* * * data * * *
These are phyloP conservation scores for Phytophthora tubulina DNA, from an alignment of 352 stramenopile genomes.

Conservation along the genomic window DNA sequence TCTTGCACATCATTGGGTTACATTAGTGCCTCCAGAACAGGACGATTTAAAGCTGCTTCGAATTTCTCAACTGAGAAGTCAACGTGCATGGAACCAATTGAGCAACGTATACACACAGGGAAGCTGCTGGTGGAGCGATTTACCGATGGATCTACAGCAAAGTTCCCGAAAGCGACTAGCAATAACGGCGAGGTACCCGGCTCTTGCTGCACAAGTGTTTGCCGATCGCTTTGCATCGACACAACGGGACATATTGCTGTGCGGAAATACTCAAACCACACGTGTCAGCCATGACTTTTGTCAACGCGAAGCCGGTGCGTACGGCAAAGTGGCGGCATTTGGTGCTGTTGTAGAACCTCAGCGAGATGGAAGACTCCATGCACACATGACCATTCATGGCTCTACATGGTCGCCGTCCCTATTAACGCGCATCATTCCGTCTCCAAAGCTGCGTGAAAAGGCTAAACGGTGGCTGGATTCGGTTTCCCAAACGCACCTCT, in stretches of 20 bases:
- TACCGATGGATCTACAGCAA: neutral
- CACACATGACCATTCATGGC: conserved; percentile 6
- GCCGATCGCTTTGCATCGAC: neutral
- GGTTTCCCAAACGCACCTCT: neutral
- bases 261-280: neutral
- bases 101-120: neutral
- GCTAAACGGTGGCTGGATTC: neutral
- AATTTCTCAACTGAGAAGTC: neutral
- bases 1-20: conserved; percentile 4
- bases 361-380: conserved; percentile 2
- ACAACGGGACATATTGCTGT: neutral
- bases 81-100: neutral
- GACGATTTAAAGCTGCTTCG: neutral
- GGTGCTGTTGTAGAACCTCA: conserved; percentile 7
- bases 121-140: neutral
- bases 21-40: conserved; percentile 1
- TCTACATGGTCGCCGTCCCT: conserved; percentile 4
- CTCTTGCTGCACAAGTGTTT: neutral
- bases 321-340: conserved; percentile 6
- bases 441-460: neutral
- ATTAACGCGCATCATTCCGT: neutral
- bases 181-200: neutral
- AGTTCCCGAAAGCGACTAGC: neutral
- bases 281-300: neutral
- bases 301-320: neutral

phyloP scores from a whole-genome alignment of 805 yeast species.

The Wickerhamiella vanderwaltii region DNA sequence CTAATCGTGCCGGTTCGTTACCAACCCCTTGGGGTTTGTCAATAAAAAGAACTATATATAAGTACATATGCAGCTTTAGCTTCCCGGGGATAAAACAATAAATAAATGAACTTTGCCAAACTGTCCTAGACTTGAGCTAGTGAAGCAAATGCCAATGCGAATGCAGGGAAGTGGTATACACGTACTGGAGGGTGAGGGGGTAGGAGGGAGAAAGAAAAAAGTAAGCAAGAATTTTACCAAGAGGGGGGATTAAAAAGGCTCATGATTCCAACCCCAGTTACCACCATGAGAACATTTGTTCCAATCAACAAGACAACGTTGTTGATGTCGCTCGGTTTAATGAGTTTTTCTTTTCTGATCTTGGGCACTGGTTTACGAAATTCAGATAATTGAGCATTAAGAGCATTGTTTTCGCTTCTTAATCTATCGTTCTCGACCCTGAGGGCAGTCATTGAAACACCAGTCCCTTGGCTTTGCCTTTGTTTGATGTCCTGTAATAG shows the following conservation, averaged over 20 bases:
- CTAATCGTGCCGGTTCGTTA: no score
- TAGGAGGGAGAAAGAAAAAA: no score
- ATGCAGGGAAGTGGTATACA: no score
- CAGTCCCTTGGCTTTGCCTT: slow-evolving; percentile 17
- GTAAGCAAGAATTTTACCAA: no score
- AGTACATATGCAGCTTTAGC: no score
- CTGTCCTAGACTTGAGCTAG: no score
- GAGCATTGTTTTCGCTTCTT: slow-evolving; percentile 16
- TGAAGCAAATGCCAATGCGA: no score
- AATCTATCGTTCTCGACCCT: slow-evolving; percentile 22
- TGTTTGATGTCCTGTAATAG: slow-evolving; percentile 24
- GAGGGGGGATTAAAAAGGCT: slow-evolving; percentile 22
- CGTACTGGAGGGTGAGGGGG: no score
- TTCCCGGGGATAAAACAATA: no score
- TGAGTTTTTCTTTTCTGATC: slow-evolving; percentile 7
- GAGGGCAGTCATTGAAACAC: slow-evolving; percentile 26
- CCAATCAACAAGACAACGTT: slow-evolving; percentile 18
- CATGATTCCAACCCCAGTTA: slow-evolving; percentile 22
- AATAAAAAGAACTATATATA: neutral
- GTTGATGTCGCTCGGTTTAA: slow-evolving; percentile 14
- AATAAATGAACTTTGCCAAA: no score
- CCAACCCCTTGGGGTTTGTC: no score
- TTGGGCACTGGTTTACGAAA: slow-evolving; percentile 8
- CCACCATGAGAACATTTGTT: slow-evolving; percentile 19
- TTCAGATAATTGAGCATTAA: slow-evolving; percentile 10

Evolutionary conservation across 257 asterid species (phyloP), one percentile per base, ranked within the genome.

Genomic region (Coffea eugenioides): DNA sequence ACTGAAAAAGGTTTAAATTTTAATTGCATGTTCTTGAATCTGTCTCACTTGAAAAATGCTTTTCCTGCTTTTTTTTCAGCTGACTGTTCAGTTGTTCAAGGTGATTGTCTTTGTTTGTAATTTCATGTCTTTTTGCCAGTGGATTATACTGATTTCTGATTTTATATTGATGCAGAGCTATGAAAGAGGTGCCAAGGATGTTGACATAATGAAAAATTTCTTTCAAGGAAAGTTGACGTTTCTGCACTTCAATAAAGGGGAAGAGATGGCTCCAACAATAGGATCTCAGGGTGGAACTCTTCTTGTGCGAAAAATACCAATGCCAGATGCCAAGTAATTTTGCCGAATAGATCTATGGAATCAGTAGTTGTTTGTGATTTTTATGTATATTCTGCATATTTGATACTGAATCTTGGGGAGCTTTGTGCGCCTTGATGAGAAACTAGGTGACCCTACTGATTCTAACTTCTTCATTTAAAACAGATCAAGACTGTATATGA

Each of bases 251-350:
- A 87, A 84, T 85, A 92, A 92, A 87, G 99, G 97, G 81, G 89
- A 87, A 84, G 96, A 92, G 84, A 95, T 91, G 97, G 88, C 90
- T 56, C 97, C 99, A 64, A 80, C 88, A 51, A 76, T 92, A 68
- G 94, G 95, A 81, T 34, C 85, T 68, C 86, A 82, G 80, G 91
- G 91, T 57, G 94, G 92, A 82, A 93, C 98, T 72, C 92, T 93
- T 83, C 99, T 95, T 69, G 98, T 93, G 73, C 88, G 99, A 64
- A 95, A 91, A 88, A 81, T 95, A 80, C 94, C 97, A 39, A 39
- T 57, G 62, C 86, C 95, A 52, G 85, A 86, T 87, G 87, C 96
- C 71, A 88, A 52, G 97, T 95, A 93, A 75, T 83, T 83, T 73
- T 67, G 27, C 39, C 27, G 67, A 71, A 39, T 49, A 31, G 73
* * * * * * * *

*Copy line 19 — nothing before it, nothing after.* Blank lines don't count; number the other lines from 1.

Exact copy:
- TCTACATGGTCGCCGTCCCT: conserved; percentile 4